Export controls decision

Ministry Statements & Speeches:

The Ministry of Foreign Affairs and Trade today confirmed it had reached a determination about the controlled goods status of GE LM2500 marine gas turbine engines.

Air New Zealand has undertaken service on these engines for a variety of customers over past years, including the Royal Saudi Navy. Any item found to be controlled under the New Zealand Strategic Goods List requires a permit to be exported further to the Customs and Excise Act 2018.

The Ministry had not previously made a determination about the status of these engines. On the basis of technical information obtained, the Ministry has assessed the engines are not a controlled item. This is because they are not a component specially designed for military use, and they do not possess any unique military capabilities or any inherent military technologies. Given public interest, this determination was reviewed by the Crown Law Office prior to finalisation.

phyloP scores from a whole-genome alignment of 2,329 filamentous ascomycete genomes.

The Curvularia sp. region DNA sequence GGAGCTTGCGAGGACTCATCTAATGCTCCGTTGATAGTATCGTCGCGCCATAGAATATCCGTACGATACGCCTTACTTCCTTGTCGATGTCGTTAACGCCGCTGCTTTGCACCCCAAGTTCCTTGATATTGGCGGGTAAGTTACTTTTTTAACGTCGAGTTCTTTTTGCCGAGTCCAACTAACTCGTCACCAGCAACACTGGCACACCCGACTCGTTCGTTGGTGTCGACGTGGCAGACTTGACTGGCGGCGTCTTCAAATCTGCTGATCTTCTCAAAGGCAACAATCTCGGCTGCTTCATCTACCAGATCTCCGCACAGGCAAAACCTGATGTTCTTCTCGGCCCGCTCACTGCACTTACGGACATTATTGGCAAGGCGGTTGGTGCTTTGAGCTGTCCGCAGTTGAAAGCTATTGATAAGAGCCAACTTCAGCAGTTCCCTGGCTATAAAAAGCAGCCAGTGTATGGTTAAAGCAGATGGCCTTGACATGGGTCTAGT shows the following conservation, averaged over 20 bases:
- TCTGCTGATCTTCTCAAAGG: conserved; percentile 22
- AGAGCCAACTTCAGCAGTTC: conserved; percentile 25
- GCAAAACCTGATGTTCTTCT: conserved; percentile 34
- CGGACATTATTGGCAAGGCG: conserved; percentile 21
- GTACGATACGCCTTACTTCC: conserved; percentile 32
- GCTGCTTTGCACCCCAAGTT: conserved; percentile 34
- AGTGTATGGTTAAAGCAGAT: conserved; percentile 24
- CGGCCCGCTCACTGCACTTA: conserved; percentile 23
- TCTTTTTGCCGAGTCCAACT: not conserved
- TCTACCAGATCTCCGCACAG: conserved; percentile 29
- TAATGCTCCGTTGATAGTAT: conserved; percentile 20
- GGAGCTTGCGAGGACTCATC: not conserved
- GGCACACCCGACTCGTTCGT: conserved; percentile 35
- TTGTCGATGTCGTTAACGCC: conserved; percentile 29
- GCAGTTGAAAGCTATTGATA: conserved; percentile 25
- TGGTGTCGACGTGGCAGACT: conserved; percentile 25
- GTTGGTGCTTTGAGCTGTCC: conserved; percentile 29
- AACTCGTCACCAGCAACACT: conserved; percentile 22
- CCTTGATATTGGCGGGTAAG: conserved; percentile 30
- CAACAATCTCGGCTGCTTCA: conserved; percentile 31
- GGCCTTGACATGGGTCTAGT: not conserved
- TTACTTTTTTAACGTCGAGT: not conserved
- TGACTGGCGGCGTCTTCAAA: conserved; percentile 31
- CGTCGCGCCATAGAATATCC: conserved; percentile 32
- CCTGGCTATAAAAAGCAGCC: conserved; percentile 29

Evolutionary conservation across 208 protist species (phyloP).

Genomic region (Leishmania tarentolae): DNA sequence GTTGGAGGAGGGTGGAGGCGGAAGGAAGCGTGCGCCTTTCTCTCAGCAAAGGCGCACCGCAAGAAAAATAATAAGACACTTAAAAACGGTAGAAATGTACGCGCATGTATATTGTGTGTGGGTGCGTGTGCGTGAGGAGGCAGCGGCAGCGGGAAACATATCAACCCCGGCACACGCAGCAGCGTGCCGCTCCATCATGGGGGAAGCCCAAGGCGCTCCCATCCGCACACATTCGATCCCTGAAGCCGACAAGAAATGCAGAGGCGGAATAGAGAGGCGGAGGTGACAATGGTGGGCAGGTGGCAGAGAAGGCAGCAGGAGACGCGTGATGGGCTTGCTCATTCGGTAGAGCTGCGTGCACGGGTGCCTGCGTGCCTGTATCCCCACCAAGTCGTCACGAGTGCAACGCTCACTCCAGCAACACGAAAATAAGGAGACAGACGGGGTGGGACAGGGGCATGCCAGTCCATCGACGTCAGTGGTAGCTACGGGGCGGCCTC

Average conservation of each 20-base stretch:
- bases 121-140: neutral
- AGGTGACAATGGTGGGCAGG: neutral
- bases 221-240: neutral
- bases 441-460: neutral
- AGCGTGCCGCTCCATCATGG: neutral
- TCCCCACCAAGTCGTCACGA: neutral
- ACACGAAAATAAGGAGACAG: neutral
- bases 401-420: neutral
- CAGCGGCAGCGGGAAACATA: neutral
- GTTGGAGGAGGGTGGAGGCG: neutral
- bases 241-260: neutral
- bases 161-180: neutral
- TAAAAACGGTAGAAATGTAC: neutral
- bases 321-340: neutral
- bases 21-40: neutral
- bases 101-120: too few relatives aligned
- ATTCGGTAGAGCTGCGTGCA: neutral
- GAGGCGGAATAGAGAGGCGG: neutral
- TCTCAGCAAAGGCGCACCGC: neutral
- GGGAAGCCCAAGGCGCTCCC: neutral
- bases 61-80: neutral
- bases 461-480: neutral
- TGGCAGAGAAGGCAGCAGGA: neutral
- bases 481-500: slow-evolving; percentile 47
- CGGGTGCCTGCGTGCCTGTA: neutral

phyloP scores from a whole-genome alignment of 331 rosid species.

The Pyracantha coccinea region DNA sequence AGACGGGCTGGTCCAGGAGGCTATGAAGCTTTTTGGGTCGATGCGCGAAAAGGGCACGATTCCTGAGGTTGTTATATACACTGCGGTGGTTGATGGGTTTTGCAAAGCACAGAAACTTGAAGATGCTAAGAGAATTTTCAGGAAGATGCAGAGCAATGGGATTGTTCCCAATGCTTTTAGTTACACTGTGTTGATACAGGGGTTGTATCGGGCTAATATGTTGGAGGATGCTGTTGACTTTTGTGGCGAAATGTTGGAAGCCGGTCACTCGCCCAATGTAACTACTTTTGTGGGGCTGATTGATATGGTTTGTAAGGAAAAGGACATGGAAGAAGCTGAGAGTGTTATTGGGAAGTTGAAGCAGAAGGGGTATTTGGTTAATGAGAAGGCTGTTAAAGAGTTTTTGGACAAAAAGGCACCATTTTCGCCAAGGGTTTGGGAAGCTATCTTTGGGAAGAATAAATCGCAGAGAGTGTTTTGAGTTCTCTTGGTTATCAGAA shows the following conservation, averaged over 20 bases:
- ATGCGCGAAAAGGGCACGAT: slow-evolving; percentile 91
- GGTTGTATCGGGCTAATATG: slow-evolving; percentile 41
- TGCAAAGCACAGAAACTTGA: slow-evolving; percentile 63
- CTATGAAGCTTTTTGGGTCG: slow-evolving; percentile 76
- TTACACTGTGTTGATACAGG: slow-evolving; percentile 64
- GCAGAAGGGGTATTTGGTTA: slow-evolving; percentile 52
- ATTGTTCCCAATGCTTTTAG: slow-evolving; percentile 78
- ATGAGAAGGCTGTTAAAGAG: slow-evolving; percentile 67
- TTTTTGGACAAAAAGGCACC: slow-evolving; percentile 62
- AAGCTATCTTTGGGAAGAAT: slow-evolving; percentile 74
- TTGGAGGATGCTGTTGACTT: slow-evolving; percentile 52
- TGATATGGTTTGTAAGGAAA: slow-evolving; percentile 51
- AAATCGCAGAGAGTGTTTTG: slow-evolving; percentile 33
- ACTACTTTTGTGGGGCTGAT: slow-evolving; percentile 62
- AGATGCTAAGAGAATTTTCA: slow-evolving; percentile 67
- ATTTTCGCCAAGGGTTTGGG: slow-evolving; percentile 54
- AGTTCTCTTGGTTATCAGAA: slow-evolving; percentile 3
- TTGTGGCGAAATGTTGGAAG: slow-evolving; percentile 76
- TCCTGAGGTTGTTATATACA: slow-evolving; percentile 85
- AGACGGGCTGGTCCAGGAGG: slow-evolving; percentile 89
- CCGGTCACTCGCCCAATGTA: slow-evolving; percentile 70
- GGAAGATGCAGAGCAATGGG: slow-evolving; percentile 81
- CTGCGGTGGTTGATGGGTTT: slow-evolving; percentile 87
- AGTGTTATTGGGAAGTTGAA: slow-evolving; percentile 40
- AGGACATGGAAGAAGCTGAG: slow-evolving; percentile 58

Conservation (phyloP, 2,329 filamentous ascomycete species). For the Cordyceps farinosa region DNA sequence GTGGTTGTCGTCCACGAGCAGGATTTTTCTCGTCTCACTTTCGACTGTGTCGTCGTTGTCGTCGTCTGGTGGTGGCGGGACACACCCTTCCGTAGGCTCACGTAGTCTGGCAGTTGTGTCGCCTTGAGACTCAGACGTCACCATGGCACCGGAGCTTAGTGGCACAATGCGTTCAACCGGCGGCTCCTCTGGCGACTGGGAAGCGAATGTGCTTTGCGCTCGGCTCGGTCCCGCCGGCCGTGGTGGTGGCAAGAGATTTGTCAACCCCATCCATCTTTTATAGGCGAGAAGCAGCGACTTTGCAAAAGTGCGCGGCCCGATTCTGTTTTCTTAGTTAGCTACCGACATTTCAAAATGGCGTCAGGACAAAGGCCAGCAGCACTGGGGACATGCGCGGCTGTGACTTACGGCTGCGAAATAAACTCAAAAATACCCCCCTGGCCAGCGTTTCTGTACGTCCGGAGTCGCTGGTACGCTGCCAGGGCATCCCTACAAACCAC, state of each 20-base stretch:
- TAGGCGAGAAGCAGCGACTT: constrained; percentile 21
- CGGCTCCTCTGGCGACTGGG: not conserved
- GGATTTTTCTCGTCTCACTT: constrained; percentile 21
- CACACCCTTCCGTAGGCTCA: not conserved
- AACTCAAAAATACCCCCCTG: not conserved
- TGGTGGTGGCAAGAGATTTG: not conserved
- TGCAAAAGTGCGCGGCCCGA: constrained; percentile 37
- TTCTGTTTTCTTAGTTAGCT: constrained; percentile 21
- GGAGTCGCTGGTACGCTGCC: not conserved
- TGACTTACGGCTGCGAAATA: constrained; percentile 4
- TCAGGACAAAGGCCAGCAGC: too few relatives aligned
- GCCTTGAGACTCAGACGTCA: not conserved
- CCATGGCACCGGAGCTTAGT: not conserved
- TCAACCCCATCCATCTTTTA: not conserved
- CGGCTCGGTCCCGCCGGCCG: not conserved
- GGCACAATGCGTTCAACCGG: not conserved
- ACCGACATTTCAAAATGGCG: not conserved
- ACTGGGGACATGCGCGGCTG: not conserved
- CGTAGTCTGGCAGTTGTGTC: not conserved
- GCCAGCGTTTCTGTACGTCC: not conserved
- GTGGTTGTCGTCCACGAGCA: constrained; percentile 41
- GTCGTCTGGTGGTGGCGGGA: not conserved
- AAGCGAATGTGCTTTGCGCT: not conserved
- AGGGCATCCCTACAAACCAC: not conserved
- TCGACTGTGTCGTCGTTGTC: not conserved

There is value in companies having early contact with the Ministry where there is any question as to whether a good to be exported is controlled. The introduction of catch-all controls in October 2020 now means that even if a good does not fall under the Strategic Goods List, it may still need a permit to be lawfully exported if it is going to a military end user.

More broadly, in line with ministerial commissioning, the Ministry will be carrying out a review of its export controls regime to ensure it is fit for purpose and demonstrated to be so. The Ministry will provide a draft Terms of Reference for the review to Foreign Minister Mahuta by the end of the week.


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